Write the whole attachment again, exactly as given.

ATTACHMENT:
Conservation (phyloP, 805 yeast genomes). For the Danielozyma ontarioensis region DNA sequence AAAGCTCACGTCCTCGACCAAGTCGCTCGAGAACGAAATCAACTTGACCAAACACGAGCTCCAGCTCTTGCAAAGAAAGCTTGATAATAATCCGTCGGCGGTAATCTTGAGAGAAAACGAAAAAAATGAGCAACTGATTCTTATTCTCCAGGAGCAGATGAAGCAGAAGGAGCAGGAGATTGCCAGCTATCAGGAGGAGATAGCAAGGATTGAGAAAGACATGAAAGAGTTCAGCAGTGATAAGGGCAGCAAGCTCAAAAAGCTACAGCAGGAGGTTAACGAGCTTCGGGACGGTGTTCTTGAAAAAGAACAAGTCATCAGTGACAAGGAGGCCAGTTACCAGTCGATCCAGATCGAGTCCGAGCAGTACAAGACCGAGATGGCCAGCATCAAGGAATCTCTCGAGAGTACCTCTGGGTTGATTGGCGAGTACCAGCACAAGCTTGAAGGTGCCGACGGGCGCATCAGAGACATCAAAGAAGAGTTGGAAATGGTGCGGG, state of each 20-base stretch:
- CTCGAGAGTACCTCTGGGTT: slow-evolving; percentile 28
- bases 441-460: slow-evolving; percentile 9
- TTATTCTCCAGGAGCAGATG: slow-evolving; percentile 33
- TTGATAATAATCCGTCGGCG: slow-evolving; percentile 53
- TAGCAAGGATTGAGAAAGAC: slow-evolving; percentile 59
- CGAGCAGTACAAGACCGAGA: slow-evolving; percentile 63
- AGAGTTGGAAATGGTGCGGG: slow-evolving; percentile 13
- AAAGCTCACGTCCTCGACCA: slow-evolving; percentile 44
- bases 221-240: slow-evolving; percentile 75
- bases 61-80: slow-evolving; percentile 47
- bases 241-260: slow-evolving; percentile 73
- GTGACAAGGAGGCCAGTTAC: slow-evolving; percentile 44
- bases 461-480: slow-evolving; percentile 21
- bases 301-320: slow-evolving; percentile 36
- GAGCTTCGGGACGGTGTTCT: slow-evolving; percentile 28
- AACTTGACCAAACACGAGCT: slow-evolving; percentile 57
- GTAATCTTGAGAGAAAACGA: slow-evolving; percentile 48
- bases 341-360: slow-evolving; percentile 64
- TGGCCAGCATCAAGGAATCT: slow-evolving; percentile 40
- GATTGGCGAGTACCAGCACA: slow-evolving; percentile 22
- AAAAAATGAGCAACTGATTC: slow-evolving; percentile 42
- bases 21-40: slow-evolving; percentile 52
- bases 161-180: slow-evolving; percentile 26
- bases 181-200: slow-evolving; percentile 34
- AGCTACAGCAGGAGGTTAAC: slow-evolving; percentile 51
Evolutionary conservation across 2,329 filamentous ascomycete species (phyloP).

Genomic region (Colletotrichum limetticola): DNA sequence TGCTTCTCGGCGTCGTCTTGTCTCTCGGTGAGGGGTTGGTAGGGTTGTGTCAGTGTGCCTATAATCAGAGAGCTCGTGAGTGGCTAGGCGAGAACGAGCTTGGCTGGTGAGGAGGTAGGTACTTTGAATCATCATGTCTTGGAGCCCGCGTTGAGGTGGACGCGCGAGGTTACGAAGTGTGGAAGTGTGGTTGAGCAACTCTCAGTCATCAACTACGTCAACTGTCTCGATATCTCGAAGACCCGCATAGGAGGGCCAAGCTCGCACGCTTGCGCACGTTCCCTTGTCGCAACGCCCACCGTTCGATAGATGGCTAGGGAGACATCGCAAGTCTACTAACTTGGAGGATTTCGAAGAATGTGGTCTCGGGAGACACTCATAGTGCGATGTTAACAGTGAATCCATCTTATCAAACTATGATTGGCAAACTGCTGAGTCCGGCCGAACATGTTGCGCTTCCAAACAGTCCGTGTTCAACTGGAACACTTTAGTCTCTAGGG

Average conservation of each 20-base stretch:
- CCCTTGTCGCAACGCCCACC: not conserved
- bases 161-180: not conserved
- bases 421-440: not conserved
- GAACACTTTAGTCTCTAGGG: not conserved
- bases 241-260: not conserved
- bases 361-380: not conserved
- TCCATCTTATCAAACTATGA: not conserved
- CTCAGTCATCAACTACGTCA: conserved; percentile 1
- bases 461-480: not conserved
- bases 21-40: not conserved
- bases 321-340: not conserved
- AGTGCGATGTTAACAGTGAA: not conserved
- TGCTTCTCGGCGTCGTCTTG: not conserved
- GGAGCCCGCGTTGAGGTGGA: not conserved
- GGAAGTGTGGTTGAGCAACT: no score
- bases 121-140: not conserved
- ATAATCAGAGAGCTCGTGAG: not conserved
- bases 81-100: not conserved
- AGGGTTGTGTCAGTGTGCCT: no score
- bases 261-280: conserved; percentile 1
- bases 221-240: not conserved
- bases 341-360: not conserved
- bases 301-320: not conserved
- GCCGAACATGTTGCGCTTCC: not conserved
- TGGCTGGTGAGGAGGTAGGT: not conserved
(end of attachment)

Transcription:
Conservation (phyloP, 805 yeast genomes). For the Danielozyma ontarioensis region DNA sequence AAAGCTCACGTCCTCGACCAAGTCGCTCGAGAACGAAATCAACTTGACCAAACACGAGCTCCAGCTCTTGCAAAGAAAGCTTGATAATAATCCGTCGGCGGTAATCTTGAGAGAAAACGAAAAAAATGAGCAACTGATTCTTATTCTCCAGGAGCAGATGAAGCAGAAGGAGCAGGAGATTGCCAGCTATCAGGAGGAGATAGCAAGGATTGAGAAAGACATGAAAGAGTTCAGCAGTGATAAGGGCAGCAAGCTCAAAAAGCTACAGCAGGAGGTTAACGAGCTTCGGGACGGTGTTCTTGAAAAAGAACAAGTCATCAGTGACAAGGAGGCCAGTTACCAGTCGATCCAGATCGAGTCCGAGCAGTACAAGACCGAGATGGCCAGCATCAAGGAATCTCTCGAGAGTACCTCTGGGTTGATTGGCGAGTACCAGCACAAGCTTGAAGGTGCCGACGGGCGCATCAGAGACATCAAAGAAGAGTTGGAAATGGTGCGGG, state of each 20-base stretch:
- CTCGAGAGTACCTCTGGGTT: slow-evolving; percentile 28
- bases 441-460: slow-evolving; percentile 9
- TTATTCTCCAGGAGCAGATG: slow-evolving; percentile 33
- TTGATAATAATCCGTCGGCG: slow-evolving; percentile 53
- TAGCAAGGATTGAGAAAGAC: slow-evolving; percentile 59
- CGAGCAGTACAAGACCGAGA: slow-evolving; percentile 63
- AGAGTTGGAAATGGTGCGGG: slow-evolving; percentile 13
- AAAGCTCACGTCCTCGACCA: slow-evolving; percentile 44
- bases 221-240: slow-evolving; percentile 75
- bases 61-80: slow-evolving; percentile 47
- bases 241-260: slow-evolving; percentile 73
- GTGACAAGGAGGCCAGTTAC: slow-evolving; percentile 44
- bases 461-480: slow-evolving; percentile 21
- bases 301-320: slow-evolving; percentile 36
- GAGCTTCGGGACGGTGTTCT: slow-evolving; percentile 28
- AACTTGACCAAACACGAGCT: slow-evolving; percentile 57
- GTAATCTTGAGAGAAAACGA: slow-evolving; percentile 48
- bases 341-360: slow-evolving; percentile 64
- TGGCCAGCATCAAGGAATCT: slow-evolving; percentile 40
- GATTGGCGAGTACCAGCACA: slow-evolving; percentile 22
- AAAAAATGAGCAACTGATTC: slow-evolving; percentile 42
- bases 21-40: slow-evolving; percentile 52
- bases 161-180: slow-evolving; percentile 26
- bases 181-200: slow-evolving; percentile 34
- AGCTACAGCAGGAGGTTAAC: slow-evolving; percentile 51
Evolutionary conservation across 2,329 filamentous ascomycete species (phyloP).

Genomic region (Colletotrichum limetticola): DNA sequence TGCTTCTCGGCGTCGTCTTGTCTCTCGGTGAGGGGTTGGTAGGGTTGTGTCAGTGTGCCTATAATCAGAGAGCTCGTGAGTGGCTAGGCGAGAACGAGCTTGGCTGGTGAGGAGGTAGGTACTTTGAATCATCATGTCTTGGAGCCCGCGTTGAGGTGGACGCGCGAGGTTACGAAGTGTGGAAGTGTGGTTGAGCAACTCTCAGTCATCAACTACGTCAACTGTCTCGATATCTCGAAGACCCGCATAGGAGGGCCAAGCTCGCACGCTTGCGCACGTTCCCTTGTCGCAACGCCCACCGTTCGATAGATGGCTAGGGAGACATCGCAAGTCTACTAACTTGGAGGATTTCGAAGAATGTGGTCTCGGGAGACACTCATAGTGCGATGTTAACAGTGAATCCATCTTATCAAACTATGATTGGCAAACTGCTGAGTCCGGCCGAACATGTTGCGCTTCCAAACAGTCCGTGTTCAACTGGAACACTTTAGTCTCTAGGG

Average conservation of each 20-base stretch:
- CCCTTGTCGCAACGCCCACC: not conserved
- bases 161-180: not conserved
- bases 421-440: not conserved
- GAACACTTTAGTCTCTAGGG: not conserved
- bases 241-260: not conserved
- bases 361-380: not conserved
- TCCATCTTATCAAACTATGA: not conserved
- CTCAGTCATCAACTACGTCA: conserved; percentile 1
- bases 461-480: not conserved
- bases 21-40: not conserved
- bases 321-340: not conserved
- AGTGCGATGTTAACAGTGAA: not conserved
- TGCTTCTCGGCGTCGTCTTG: not conserved
- GGAGCCCGCGTTGAGGTGGA: not conserved
- GGAAGTGTGGTTGAGCAACT: no score
- bases 121-140: not conserved
- ATAATCAGAGAGCTCGTGAG: not conserved
- bases 81-100: not conserved
- AGGGTTGTGTCAGTGTGCCT: no score
- bases 261-280: conserved; percentile 1
- bases 221-240: not conserved
- bases 341-360: not conserved
- bases 301-320: not conserved
- GCCGAACATGTTGCGCTTCC: not conserved
- TGGCTGGTGAGGAGGTAGGT: not conserved